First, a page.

Health Psychology

General Overview of Health Psychology

Historical background
Stress & Reactions to stress
-What is it?
-GAS & the physiology of stress
-Coping with Stress
Personality and Stress
BioPsychoSocial Model

Other areas of Health Psychology

General overview of Health Psychology

Health psychology involves psychology's primary role in the science and profession of behavioural medicine and health care practices, disease development.

Behavioural Medicine is a broad and interdisciplinary field of study that involves: scientific investigation, clinical practice, and education that addresses health, illness, and related physiological functions.

Topics include: Stress & Coping, Coronary Heart Disease, Hypertension, Pain, Smoking, Food abuse/disorders, Ulcers, Migraines, Asthma, Diabetes, Compliance with Medical Intervention, Patient & Care Provider Behaviours.

Psychosomatic Medicine

Mind-Body Problem revisited
Cartesian Dualism
- Mind affects body & body affects minds

Psychoanalysis: Somatoform disorders (not same as psychosomatic)

Health Psychology has Formal beginnings as early as 1911 when APA had a symposium on "The Relations of Psychology and Medical Education"

Edward Alexander "Ned" Bott (1887-1974): University of Toronto

-WWI - Mechanotherapy: Veteran rehabilitation
-Treat the whole man, not just the wounded body.

-1928 Teaching of psychology in the medical course

-Need to study psychological aspects of disease status

Walter Cannon (1935) Stresses and strains of homeostasis

Wolff (1950) brought to bear the relationship between
stress and adaptation in health and disease states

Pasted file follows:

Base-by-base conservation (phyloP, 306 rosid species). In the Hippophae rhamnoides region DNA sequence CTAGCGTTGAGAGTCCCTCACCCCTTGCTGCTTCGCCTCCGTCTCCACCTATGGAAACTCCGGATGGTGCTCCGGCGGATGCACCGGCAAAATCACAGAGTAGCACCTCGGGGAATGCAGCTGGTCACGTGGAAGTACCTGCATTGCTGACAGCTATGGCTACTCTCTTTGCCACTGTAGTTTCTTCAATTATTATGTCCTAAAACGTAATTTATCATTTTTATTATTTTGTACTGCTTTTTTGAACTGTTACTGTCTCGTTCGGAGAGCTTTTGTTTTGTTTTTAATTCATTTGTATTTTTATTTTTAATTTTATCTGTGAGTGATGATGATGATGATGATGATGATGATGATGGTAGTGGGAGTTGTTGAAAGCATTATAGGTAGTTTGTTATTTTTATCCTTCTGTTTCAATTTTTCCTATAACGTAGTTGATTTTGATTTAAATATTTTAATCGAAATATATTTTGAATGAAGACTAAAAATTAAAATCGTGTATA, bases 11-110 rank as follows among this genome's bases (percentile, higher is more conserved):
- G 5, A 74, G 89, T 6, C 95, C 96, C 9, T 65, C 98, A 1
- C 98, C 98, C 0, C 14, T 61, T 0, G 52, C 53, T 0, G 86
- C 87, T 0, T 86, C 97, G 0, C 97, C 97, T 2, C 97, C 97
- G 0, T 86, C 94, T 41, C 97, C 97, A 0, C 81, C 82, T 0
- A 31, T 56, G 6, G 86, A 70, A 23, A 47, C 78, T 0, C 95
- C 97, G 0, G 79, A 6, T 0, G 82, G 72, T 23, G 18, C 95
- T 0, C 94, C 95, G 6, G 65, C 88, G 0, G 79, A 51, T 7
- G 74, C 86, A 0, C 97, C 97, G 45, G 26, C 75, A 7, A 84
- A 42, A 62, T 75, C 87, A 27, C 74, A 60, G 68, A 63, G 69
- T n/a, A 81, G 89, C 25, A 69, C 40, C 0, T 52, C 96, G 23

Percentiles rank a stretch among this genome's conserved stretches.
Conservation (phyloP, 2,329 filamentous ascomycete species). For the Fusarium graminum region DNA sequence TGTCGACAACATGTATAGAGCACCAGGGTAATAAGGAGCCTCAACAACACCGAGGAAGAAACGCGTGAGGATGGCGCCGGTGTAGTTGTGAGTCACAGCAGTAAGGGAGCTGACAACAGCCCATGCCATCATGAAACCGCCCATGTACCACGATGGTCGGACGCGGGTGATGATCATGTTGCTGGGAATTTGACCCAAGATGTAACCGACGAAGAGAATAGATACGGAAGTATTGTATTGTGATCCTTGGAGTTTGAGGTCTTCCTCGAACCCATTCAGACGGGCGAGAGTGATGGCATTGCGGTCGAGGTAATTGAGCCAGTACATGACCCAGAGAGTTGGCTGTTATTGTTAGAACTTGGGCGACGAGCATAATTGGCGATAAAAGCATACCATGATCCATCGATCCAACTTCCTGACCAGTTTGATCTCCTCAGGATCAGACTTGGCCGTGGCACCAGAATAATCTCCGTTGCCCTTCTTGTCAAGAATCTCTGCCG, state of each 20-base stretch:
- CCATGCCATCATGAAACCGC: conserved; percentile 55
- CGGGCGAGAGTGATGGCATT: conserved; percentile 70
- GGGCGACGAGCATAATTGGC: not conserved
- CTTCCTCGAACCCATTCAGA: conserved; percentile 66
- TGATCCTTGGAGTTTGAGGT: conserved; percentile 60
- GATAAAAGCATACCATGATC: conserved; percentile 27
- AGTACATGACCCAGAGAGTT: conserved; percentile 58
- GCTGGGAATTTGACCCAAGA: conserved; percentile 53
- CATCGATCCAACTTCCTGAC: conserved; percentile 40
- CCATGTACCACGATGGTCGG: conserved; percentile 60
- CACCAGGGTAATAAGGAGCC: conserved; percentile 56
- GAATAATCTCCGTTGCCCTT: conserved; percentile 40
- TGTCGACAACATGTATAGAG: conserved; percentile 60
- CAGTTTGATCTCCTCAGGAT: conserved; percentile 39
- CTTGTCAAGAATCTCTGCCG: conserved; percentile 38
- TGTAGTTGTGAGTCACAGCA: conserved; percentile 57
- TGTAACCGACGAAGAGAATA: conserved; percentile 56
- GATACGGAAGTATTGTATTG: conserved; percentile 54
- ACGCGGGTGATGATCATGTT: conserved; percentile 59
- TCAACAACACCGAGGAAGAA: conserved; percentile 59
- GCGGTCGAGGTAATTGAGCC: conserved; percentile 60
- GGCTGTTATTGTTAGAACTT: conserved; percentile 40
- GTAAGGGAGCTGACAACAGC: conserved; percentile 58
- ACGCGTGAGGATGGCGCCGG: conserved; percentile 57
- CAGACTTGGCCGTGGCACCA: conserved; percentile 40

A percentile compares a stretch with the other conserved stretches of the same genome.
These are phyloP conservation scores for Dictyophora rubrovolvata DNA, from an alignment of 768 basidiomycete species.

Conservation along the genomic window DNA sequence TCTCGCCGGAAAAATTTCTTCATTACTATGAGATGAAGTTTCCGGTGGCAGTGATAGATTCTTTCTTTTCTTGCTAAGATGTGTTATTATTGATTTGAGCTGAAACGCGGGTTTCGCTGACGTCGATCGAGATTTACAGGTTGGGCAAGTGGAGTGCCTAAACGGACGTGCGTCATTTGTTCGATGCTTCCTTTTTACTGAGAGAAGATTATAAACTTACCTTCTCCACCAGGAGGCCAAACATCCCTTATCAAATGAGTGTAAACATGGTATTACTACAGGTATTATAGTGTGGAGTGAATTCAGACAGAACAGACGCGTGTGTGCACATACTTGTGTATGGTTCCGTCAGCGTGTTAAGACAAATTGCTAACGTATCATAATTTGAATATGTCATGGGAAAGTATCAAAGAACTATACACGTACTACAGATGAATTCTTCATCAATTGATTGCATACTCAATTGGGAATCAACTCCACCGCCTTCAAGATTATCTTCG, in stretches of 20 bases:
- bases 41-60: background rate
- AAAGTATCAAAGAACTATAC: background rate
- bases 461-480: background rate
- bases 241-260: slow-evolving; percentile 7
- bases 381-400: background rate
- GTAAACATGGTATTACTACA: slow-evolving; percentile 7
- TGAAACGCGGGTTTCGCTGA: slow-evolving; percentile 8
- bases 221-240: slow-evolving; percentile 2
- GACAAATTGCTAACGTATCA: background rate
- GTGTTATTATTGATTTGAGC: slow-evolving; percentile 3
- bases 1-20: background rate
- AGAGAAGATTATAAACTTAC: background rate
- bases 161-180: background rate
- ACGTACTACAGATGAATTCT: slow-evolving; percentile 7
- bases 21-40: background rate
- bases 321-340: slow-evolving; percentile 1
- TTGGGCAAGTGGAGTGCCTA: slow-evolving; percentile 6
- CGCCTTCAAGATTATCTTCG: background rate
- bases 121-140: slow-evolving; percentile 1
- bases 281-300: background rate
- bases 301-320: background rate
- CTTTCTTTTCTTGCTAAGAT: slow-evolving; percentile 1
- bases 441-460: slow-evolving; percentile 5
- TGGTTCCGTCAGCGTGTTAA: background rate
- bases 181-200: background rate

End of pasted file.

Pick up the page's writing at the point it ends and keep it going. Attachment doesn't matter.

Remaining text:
Hans Selye (1956), The Stress of Life, interest grew on the
relationship between thoughts and physiology (akin to
placebo effects).

Schwartz & Weiss (1977) Behavioural Medicine is born out of psychosomatic medicine and Health Psychology is born.

Stress and Reactions to Stress

Stress, What is it? What do you do to alleviate it?

[review and short video]

Walter Cannon (1914, 1935) one of the first to use the term stress which involves both physiological and psychological aspects

-has an emotional aspect -arousal (Cannon-Bard Theory of emotion)

-may reach a critical level of stress that disrupts one's homeostasis


Hans Selye (1956) built upon Cannon's notion, providing the
General Adaptation Syndrome

Three stage syndrome that is a non-specific but idiosyncratic response. It has no single cause but differs 'in profile' from person to person

Stage 1. Alarm - mobilise response (sympathetic NS)

Stage 2. Resistance - coping and resistance

Stage 3. Exhaustion - vulnerability to disease and tissue damage
(Endocrine & ANS activity: adrenal cortex, spleen, thymus, lymph nodes, stomach, +..)

Extreme forms - Post Traumatic Stress Disorder: major anxiety and other symptoms including nightmares as the direct result of serious trauma such as war, rape, earthquake, working as public rescue (police, fire, ambulance), ....

What makes a Stressor?

Primary Appraisal
- Ask: is the event or 'stimulus' is stressful?

Secondary Appraisal - Ask: am I prepared to deal with it? (coping)

Viktor Frankl - Nazi death camps, some people "gave up hope" they were called "dead in three days" because that is what happened once hope's gone.

Common Stressors
SRRS Major Life Events Scales -
What's most stressful?

-Eustress pertains to physiological and psychological reactions of a positive nature that place some demand on the mind-body systems.

-Distress pertains to similar demands that are of a more negative or damaging nature. 

[Selye video]

There is a need for self-esteem and efficacy for survival. Self-discrepancy theory predicts less health when feeling incongruence to thoughts of self.


 Problem-focused coping involves the redefinition of a situation or alternatives.  This may be proactive, targeting the stressor and attempting to eliminate it before it has an impact. It may also involve combative coping where the adjustment is made to reduce the stressor or its effects after it has had an impact. 

Emotion-Focused coping involves an attempt to reduce emotional distress through controlling the event or reinterpreting the meaning of the stressor.

Common forms

Personality and Stress

Type A vs B
 Friedman & Rosenman (1975) found types of personality.

-Type A
is time urgent, impatient, hard driving, and hostile
-Type B
is easygoing, relaxed and less rushed

--Type A is twice as likely to suffer heart attacks